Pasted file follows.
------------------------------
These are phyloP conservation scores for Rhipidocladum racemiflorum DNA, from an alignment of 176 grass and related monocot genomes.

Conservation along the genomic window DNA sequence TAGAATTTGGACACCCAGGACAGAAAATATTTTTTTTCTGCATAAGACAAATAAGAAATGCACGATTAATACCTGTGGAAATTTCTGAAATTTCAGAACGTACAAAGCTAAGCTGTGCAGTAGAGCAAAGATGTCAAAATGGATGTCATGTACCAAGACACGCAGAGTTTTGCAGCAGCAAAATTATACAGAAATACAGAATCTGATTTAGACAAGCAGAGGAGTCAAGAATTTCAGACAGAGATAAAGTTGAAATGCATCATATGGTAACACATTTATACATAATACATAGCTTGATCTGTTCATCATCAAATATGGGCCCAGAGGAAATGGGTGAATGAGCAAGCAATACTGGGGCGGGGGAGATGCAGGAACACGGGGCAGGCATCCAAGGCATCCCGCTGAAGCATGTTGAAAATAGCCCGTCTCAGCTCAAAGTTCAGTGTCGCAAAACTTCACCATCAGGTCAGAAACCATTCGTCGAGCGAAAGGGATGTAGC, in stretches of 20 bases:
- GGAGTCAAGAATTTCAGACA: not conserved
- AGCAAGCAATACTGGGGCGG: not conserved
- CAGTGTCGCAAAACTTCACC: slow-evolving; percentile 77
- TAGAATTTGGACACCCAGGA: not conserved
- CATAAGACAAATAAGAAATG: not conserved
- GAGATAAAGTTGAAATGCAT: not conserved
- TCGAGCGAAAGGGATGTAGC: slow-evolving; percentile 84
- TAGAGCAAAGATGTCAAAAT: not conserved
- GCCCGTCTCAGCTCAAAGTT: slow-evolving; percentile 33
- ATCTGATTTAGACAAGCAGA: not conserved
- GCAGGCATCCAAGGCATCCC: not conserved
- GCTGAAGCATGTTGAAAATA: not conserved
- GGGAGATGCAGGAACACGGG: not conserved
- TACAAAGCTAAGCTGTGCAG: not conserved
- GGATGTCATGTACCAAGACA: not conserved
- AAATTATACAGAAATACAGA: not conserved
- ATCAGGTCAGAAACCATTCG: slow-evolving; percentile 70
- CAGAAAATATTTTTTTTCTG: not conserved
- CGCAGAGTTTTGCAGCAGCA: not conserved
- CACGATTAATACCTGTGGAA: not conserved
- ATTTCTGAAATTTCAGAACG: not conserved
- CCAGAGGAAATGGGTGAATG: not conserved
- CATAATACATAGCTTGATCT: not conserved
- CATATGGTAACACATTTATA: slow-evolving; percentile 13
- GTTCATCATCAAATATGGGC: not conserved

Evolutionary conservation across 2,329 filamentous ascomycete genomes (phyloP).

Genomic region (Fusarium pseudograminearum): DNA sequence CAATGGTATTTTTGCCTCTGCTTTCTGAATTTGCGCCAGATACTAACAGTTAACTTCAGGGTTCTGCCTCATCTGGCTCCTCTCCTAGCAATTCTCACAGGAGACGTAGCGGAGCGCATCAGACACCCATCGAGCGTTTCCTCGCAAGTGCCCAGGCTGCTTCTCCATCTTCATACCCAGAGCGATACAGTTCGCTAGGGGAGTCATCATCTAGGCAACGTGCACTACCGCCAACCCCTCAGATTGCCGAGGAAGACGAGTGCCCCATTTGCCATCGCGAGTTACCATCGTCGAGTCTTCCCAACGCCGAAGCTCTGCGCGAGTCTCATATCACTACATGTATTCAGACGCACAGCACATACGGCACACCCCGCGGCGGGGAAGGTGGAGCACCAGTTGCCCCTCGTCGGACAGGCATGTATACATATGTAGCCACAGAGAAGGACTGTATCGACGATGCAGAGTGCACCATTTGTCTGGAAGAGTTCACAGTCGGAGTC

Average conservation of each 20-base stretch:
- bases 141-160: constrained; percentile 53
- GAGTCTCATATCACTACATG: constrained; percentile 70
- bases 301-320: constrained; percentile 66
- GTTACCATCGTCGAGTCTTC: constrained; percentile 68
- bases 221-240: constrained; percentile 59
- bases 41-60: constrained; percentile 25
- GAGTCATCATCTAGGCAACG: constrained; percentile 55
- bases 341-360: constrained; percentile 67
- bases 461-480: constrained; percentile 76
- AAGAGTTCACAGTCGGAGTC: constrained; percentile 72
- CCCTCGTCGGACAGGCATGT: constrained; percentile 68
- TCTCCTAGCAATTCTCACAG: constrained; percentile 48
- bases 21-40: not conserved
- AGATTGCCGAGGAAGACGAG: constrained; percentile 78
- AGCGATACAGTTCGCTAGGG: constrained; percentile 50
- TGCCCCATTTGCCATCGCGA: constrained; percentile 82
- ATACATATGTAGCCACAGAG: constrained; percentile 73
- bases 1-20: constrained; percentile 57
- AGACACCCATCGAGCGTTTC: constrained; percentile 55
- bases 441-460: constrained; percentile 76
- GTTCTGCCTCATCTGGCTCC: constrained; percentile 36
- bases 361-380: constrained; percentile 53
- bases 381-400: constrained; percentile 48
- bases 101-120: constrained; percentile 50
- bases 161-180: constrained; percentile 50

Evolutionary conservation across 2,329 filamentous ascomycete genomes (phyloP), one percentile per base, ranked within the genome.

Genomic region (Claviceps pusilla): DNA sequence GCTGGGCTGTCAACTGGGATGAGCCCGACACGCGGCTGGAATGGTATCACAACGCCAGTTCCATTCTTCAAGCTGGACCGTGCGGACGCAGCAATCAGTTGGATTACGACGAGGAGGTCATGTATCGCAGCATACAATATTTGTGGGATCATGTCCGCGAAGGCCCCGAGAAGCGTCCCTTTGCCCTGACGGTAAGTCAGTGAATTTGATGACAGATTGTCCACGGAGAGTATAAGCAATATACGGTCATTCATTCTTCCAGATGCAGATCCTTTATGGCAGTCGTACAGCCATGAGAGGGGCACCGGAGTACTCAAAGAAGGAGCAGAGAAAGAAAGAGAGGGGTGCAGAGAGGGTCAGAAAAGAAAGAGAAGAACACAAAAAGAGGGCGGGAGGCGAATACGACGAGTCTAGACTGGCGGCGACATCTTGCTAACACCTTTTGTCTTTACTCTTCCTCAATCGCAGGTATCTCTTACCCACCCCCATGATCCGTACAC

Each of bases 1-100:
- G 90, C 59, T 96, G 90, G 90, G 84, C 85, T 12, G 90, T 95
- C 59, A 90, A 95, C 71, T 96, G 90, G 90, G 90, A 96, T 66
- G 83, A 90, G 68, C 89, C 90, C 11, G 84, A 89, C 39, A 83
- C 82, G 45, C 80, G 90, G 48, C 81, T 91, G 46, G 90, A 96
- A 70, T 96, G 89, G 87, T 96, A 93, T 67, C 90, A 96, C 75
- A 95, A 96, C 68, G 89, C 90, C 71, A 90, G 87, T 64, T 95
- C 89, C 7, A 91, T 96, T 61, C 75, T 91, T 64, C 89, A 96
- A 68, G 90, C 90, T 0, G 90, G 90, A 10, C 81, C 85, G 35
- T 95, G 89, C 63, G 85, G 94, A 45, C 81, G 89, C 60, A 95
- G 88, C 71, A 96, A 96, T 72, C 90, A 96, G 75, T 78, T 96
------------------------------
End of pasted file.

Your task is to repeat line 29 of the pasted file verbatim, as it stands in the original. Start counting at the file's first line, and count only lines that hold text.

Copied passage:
Genomic region (Fusarium pseudograminearum): DNA sequence CAATGGTATTTTTGCCTCTGCTTTCTGAATTTGCGCCAGATACTAACAGTTAACTTCAGGGTTCTGCCTCATCTGGCTCCTCTCCTAGCAATTCTCACAGGAGACGTAGCGGAGCGCATCAGACACCCATCGAGCGTTTCCTCGCAAGTGCCCAGGCTGCTTCTCCATCTTCATACCCAGAGCGATACAGTTCGCTAGGGGAGTCATCATCTAGGCAACGTGCACTACCGCCAACCCCTCAGATTGCCGAGGAAGACGAGTGCCCCATTTGCCATCGCGAGTTACCATCGTCGAGTCTTCCCAACGCCGAAGCTCTGCGCGAGTCTCATATCACTACATGTATTCAGACGCACAGCACATACGGCACACCCCGCGGCGGGGAAGGTGGAGCACCAGTTGCCCCTCGTCGGACAGGCATGTATACATATGTAGCCACAGAGAAGGACTGTATCGACGATGCAGAGTGCACCATTTGTCTGGAAGAGTTCACAGTCGGAGTC